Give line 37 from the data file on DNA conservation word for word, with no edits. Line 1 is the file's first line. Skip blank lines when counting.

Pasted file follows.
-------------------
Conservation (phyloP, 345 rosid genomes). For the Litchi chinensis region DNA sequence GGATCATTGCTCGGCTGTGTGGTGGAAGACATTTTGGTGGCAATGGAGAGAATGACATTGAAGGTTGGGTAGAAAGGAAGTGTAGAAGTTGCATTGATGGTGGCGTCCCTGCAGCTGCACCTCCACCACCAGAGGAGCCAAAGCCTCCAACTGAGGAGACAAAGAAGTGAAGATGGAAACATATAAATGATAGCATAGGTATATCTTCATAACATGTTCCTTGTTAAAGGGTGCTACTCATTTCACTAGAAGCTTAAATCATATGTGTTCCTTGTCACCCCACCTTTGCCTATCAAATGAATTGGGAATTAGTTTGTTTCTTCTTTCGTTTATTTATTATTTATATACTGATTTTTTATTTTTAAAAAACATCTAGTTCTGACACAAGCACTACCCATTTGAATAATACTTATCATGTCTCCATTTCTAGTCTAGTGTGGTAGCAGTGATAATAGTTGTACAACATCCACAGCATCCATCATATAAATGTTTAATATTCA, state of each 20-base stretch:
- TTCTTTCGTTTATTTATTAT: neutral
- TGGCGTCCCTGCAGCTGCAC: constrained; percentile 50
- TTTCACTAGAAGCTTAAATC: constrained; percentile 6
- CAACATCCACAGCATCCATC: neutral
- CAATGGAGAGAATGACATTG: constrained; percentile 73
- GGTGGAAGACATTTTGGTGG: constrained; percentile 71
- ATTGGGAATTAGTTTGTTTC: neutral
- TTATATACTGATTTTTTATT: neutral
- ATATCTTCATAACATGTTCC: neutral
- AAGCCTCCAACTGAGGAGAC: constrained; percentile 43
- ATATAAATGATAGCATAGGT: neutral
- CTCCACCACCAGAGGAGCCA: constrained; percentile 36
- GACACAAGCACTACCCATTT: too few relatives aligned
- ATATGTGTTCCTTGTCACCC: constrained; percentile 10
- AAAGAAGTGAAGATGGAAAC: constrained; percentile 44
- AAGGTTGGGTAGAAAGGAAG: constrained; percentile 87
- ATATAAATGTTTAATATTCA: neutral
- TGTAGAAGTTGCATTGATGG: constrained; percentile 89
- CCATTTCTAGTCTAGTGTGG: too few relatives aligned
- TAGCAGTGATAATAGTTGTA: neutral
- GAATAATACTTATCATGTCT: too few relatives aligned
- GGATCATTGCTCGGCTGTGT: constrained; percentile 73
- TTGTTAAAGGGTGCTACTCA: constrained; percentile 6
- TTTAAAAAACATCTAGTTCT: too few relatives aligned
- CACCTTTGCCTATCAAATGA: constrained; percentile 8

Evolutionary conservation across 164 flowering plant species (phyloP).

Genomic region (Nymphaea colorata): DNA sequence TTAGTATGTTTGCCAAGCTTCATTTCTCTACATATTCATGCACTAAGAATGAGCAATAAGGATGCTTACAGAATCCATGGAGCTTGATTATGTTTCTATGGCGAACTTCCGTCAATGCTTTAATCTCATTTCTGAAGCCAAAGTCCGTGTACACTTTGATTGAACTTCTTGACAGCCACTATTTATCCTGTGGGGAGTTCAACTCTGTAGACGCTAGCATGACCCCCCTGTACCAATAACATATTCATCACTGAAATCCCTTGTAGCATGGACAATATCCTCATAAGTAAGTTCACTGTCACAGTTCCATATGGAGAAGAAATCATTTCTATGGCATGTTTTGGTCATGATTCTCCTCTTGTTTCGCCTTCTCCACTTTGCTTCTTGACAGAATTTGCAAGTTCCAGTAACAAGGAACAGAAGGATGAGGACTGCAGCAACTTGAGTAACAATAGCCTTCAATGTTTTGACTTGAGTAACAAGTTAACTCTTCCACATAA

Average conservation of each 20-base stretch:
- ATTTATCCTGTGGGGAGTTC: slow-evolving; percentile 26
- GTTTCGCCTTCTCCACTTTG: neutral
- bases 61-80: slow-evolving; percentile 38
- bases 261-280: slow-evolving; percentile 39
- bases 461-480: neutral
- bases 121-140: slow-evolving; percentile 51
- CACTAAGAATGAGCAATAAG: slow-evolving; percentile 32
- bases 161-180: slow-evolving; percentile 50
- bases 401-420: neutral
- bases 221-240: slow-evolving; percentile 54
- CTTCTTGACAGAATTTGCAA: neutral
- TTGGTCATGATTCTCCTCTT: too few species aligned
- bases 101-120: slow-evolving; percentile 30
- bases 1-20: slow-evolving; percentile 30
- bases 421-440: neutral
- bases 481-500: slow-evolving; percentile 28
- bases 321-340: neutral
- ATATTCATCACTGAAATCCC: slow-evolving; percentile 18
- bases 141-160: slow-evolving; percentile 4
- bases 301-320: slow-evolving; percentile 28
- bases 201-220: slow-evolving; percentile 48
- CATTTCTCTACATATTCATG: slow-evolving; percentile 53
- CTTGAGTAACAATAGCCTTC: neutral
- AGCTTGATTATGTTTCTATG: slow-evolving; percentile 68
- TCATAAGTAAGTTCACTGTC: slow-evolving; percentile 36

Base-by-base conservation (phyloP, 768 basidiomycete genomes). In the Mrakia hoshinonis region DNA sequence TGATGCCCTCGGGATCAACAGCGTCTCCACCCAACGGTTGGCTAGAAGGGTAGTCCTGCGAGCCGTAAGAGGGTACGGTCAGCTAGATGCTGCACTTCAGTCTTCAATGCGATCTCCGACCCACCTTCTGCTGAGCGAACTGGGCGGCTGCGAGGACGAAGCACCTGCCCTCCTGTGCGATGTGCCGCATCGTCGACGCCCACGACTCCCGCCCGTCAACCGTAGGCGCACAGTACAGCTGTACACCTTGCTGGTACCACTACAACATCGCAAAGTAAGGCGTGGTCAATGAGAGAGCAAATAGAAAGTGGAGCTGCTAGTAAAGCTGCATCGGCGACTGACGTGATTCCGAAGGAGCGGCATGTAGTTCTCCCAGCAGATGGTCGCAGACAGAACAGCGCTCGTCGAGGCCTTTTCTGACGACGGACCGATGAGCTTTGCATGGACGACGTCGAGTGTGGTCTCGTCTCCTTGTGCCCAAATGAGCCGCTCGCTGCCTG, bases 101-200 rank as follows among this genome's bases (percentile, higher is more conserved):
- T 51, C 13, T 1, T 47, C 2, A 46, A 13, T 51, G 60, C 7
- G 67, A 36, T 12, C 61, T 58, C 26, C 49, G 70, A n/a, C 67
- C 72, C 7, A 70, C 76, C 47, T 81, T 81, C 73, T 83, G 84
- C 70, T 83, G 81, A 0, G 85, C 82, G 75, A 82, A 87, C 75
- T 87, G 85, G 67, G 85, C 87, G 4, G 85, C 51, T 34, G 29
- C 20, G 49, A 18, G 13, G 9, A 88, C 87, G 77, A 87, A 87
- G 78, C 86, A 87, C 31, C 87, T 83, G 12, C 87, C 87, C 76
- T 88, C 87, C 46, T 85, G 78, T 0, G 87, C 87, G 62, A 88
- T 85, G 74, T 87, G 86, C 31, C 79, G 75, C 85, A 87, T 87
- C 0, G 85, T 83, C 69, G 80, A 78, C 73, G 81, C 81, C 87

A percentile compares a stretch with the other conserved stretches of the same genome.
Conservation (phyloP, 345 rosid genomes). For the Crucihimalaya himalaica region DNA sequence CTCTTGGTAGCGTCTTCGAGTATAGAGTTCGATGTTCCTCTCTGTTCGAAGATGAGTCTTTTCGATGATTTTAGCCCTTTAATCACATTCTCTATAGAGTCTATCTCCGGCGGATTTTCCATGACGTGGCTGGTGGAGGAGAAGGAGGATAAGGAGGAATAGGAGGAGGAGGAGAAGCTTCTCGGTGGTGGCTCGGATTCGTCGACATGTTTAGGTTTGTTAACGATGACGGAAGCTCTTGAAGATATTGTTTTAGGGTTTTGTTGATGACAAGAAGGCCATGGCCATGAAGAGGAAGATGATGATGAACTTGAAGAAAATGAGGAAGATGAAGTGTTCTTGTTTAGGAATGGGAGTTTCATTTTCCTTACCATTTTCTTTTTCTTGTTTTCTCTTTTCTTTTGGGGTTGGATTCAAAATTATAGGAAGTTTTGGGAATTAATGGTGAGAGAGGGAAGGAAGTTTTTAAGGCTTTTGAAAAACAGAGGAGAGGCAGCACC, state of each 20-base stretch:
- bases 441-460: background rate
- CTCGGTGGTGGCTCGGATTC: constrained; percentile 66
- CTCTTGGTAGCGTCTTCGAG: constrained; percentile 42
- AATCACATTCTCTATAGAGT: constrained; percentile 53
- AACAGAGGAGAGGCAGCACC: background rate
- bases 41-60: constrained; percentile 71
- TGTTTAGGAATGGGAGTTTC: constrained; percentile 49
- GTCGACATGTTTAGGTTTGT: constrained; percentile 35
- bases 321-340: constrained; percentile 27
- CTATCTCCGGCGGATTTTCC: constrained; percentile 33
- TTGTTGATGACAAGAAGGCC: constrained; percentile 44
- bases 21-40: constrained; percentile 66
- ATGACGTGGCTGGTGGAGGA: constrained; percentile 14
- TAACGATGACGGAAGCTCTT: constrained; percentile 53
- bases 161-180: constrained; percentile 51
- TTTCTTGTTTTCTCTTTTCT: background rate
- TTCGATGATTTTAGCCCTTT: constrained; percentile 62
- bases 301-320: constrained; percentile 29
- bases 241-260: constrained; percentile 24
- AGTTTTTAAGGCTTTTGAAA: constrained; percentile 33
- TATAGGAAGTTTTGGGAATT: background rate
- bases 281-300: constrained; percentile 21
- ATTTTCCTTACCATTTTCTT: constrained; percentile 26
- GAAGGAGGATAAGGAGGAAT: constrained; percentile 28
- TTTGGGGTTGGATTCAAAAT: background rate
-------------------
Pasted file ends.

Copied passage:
- bases 161-180: slow-evolving; percentile 50